Different times, same questions
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Different times, same questions

Rutgers’ Nancy Sinkoff will talk about Europe, America, and Lucy Dawidowicz for two local shuls

Dr. Nancy Sinkoff
Dr. Nancy Sinkoff

Author/historian Lucy Dawidowicz was a prickly woman who asked hard questions about the most pressing issues of 20th century Jewish life — and as a historian and a researcher, she answered many of them.

So why don’t we know more about her? And why is it that when we ask the very same questions today, we still don’t credit her for her earlier efforts?

Nancy Sinkoff is the author of “From Left to Right: Lucy Dawidowicz: The New York Intellectuals and the Politics of Jewish History,” which earned her the Jewish Book Council’s 2020 National Jewish book Award for biography.

Dr. Sinkoff, who is a professor of Jewish studies and history and the academic director of the Allen and Joan Bildner Center for the Study of Jewish Life at Rutgers, also has studied and written about Jewish life in 18th and 19th century Germany and Poland.

She will talk about Berlin during the Enlightenment for Temple Emeth in Teaneck on Sunday, October 11, at 11 a.m., as she gives this year’s Rabbi Joshua Trachtenberg Memorial Lecture.

Moving ahead one week in real time and two centuries in history, she’ll talk about her work to restore Ms. Dawidowicz to her rightful place in Jewish history as she talks for Congregation Beth Sholom, again in Teaneck

Details about both Zoom talks are in the box.

Her decision to write about Ms. Dawidowicz — going from 18th century Germany to 20th century Europe, yes, but seen through American eyes — surprised some of her colleagues, Dr. Sinkoff said, but she asks the same question in both books. How do Jews address the modern world, both intellectually and culturally? “They answered in different ways at different historical moments,” she said.

She wrote “knowing that it would be a big book,” Dr. Sinkoff said; in fact, the idea-packed volume is more than 500 densely packed pages long. That’s because “I wanted to position it as a biography, but although it is about one person, in her time and place, it is a way of getting at some of the largest issues in Jewish life.

“I wanted to connect American Jewish history to European history.” Lucy Dawidowicz “had a long view of the Jewish past. Often, contemporary Jews don’t have that long view. They don’t have enough of a perspective.” So the book is an effort both to provide that perspective and to show what it means to gain it.

Ms. Dawidowicz, whose life spanned most of her century, from 1915 to 1990, made several trips to Europe, thus distinguishing herself from fellow New York intellectuals such as Norman Podhoretz and Daniel Bell, who “encountered their European heritage through memory,” Dr. Sinkoff said.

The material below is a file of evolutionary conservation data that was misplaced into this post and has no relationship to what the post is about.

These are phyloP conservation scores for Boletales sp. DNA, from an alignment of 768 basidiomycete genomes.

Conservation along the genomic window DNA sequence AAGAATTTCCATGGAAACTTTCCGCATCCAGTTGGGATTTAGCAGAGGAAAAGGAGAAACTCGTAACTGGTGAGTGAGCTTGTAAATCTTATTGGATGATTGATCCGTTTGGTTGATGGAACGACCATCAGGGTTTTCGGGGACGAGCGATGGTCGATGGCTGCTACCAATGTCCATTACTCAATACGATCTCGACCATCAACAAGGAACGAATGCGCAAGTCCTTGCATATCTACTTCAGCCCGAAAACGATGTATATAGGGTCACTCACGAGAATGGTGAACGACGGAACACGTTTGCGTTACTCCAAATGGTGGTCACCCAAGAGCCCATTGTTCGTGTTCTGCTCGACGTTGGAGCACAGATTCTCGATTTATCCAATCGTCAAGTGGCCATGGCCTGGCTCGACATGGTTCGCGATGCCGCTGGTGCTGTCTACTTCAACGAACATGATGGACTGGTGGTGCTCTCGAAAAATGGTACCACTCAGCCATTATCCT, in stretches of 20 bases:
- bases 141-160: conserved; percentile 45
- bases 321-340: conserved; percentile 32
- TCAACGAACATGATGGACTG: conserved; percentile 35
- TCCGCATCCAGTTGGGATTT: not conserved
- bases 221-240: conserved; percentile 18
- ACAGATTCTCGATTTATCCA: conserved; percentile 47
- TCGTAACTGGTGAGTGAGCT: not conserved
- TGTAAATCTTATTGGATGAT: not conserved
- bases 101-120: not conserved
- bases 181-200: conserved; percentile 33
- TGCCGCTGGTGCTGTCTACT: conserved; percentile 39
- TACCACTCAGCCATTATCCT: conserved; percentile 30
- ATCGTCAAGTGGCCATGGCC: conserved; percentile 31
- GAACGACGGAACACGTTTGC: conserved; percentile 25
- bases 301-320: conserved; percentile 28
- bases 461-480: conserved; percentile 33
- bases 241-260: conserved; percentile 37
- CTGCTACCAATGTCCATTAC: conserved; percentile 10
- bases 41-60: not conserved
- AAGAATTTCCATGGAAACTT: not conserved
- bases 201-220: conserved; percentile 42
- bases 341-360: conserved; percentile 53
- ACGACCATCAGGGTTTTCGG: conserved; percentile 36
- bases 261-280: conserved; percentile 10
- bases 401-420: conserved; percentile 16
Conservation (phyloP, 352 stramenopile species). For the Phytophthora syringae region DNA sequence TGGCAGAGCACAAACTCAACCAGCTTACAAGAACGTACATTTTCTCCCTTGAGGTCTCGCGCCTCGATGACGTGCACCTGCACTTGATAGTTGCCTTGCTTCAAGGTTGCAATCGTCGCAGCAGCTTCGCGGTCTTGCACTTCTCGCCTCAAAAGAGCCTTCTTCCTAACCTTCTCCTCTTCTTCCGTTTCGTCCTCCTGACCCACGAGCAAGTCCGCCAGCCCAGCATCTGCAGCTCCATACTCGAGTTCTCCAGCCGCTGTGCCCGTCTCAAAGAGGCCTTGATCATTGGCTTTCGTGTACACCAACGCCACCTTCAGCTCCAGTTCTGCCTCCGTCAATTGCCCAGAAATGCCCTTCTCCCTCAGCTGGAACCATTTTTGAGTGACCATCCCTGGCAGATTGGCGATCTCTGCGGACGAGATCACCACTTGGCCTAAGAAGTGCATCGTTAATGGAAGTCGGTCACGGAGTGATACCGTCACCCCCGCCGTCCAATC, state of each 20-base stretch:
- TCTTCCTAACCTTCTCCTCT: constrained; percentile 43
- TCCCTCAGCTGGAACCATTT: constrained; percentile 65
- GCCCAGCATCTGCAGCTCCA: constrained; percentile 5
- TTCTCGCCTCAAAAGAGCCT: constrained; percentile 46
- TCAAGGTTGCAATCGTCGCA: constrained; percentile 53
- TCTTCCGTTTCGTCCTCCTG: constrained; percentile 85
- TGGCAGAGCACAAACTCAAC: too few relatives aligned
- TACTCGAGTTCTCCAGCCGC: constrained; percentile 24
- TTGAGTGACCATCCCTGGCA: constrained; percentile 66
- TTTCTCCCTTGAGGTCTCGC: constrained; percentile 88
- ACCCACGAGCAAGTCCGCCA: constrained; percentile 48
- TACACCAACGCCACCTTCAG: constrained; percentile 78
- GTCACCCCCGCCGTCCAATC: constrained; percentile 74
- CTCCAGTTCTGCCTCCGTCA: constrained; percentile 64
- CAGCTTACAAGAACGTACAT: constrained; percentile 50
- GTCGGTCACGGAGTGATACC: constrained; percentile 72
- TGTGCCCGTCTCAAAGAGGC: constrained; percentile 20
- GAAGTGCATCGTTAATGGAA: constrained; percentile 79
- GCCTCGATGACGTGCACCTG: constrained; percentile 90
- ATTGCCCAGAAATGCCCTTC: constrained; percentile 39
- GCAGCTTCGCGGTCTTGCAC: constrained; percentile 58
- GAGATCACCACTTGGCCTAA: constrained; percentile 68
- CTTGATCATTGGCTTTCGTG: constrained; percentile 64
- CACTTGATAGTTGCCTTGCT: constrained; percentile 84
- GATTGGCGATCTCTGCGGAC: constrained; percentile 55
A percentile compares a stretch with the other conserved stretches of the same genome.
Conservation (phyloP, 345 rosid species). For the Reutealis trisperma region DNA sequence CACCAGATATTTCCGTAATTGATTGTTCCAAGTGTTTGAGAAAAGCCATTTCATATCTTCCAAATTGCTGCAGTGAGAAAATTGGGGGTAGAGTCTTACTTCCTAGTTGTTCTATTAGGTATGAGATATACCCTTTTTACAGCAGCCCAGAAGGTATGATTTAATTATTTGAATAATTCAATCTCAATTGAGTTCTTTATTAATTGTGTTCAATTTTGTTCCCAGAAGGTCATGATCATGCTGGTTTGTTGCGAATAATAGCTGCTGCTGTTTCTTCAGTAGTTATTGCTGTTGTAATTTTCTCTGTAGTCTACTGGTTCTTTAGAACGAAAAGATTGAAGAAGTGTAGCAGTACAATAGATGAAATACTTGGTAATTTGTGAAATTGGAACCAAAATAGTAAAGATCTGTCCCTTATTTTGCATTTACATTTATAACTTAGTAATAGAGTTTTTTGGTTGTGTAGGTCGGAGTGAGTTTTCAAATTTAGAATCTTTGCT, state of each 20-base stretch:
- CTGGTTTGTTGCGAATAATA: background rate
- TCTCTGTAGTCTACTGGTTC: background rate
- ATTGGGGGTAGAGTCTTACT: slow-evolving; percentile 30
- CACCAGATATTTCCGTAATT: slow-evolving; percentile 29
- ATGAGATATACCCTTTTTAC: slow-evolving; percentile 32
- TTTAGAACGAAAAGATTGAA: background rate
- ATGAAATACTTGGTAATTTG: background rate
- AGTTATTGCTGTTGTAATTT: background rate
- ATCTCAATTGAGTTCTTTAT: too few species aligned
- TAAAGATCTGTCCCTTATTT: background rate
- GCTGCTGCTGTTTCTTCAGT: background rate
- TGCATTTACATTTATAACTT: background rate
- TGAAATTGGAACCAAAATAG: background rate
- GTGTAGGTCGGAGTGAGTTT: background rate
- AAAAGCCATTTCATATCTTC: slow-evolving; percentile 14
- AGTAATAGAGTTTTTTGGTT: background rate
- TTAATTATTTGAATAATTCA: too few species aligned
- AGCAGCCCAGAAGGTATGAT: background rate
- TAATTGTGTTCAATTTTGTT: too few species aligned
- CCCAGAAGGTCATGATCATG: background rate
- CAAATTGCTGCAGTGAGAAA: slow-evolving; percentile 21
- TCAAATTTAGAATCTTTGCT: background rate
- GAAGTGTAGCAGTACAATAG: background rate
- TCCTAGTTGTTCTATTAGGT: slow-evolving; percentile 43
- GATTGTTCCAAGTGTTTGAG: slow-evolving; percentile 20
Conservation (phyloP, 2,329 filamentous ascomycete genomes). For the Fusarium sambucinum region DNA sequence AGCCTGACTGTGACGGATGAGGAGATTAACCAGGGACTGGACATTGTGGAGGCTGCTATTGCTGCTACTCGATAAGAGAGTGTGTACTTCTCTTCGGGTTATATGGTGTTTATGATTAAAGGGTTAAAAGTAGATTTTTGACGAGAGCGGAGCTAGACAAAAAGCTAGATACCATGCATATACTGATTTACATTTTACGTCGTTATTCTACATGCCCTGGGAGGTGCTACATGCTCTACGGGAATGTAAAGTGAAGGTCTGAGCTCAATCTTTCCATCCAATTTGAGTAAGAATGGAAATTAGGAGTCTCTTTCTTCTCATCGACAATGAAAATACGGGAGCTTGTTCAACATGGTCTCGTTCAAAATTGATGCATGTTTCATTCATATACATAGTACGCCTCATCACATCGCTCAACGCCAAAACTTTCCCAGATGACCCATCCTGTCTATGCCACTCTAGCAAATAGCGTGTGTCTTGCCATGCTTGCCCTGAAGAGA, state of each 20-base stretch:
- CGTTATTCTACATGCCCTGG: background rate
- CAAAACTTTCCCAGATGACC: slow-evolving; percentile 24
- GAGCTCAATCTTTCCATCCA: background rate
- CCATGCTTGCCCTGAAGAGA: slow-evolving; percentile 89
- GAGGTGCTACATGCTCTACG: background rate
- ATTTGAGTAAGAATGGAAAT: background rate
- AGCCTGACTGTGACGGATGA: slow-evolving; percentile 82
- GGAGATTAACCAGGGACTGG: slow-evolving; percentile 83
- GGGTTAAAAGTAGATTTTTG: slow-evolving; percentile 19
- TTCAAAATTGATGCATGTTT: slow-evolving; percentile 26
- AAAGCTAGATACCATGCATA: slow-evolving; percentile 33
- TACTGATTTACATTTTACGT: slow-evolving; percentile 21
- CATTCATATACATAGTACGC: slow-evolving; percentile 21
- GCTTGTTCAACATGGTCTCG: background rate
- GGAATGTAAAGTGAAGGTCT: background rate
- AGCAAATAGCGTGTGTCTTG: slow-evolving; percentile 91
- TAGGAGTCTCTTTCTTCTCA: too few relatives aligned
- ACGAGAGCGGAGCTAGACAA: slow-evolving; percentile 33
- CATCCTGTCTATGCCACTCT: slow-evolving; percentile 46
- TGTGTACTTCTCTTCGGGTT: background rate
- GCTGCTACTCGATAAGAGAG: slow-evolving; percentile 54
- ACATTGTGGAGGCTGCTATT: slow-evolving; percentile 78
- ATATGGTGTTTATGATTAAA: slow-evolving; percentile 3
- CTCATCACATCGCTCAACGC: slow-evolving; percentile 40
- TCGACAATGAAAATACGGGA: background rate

“She asked the hard questions,” she added; whether or not we would answer them as Ms. Dawidowicz does is almost beside the point. “She was the perfect person to get at those questions. I didn’t realize when I started the book, but soon that became abundantly clear.”

Although her most famous work, “The War Against the Jews,” published in 1975, was about the destruction of European Jewry, Ms. Dawidowicz also was very much concerned about Jews in the United States, Dr. Sinkoff said, and “she was a pioneer feminist.”

The questions she examines, Dr. Sinkoff said, include “how does an eastern European immigrants’ daughter encounter her Americanness?” Part of Ms. Dawidowicz’s answer was to go back to Europe, where she watched the Nazis advance across Europe. Later, it was an exploration of New York intellectual Jewish life.

Ms. Dawidowicz’s own life, both in Europe and when she returned to the United States, was adventurous. It provides great material for a biographer.

“She was like a small sparkplug of a woman,” Dr. Sinkoff said. “She was a Hunter College woman. She is deeply connected to Jewish peoplehood and nationalism.”

So why do modern historians, even those who write about the Holocaust, tend to overlook Lucy Dawidowicz? Interestingly, the answer may lie in the study of history itself.

Ms. Dawidowicz called the destruction of the Jews of Europe “the central catastrophic event of modern Jewish history, having an indelible effect on Jews throughout the world,” Dr. Sinkoff said. So her book represented “an act of restoration.

“She was a memory artist. Her life work was a commemorative project about what that culture was about.”